Tuesday, November 29, 2011

Out-of-Season Thinking

I've been tinkering with a reflection I agreed to write for a Lenten meditation booklet, and tomorrow's the deadline. My little piece is almost finished, but I think it lacks a "soul," mainly because I'm not in the mood for Lent. I'm in the mood for Advent and Christmas. These things are always written well in advance - not unlike the way we used to create Christmas commercials during the summertime when I was in the TV biz, so I'm forced to think about the privations of 40 days/40 nights rather than give in to my wintertime festive feelings.

It's hard to pull away from Advent and bring some new insight to Lent. I'm not good at Lent, anyway. I'm always in Advent-mode, always waiting for Christmas instead of Easter. I guess that makes me a bad Christian, but, well, there it is. Resurrection is phenomenal, miraculous, but way beyond my understanding. But a baby born in a manger, with angels and shepherds all around? Why, I can write about that till the cows come home.

Folks often compare Advent and Lent since they are, by tradition, periods of self-reflection and anticipation of bigger moments to come. But let's face it, Advent is happier, more hopeful, plus, we tend to indulge instead of deny during this season, which is a lot more fun. Lent is just - well - long. And depressing. And nobody wants to go out to eat or do anything jolly because they've given it up for Lent.

I'll be the first to admit that I'm bad at self-reflection, despite being in desperate need of it, obviously. Here's my brand of self-reflection: "Well, that was a stupid thing to do; don't do that again." Then I move on. And I'm a really bad meditator. I start out OK but eventually drift into thinking about all the stuff I should be doing while I'm just sitting and meditating. So I get up and do whatever it is I need to do. Being quiet and still, like one is supposed to be during these things, is not one of my gifts. I do quiet and still when I'm asleep, though even then I toss and turn and talk. So, no. Not good at quiet reflection and meditation.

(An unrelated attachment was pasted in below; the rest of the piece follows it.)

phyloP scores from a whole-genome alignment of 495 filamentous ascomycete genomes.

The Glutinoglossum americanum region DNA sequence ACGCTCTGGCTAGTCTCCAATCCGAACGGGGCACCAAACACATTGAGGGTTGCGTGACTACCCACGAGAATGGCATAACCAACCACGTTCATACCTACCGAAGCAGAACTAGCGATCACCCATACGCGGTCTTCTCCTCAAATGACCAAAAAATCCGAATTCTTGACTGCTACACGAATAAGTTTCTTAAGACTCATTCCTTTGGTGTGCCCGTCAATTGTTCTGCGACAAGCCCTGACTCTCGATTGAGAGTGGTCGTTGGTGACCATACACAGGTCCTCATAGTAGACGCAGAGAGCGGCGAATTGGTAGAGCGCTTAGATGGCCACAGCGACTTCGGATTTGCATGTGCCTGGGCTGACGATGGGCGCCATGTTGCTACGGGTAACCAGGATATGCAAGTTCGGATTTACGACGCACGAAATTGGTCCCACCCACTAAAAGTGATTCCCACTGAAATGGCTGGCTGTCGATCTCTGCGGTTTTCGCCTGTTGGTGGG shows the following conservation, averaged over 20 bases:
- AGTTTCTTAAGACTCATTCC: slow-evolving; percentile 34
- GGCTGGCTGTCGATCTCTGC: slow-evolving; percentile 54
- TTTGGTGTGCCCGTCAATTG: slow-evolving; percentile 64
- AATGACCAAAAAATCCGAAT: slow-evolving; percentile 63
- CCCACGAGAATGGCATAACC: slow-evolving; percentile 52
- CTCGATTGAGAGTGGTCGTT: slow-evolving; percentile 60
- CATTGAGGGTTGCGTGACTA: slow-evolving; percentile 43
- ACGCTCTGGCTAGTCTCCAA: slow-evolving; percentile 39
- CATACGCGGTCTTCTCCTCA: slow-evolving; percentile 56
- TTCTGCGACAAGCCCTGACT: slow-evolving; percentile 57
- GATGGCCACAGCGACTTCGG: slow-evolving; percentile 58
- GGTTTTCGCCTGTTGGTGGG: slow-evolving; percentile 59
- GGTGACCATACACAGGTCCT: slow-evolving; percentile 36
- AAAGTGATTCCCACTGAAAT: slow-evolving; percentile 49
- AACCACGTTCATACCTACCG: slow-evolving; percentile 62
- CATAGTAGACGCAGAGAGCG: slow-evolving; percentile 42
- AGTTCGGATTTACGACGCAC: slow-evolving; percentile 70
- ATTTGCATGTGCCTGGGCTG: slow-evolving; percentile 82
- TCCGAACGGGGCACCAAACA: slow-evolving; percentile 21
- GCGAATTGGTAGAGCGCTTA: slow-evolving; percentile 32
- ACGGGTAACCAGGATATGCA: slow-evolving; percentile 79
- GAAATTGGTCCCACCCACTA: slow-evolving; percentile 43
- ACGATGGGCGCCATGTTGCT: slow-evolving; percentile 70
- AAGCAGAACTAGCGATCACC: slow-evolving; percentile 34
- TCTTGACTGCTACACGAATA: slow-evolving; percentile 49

But I figure God made me this way and gave me other ways to sort out the answers to big questions about myself and the world. You quiet meditators out there will just have to accept that about me. But this post is moving me no closer to the Lenten meditation finish line, so I'll sign off and hope for the desert-like feeling of Lent to descend upon me.

I will, however, have one eye on the little Christmas tree in the corner of my office. Sigh.

Thursday, November 24, 2011

Our Cups (and Plates) Overfloweth

On this Thanksgiving Day I realize how supremely blessed I am, surrounded by family and friends, way too much excellent food, good health, laughter, and love.

All the planning and preparation for the annual feast culminated in a crowded table, prayer, moments of silence as we inhaled our food, remembering those who aren't able to be with us, and lively discussion.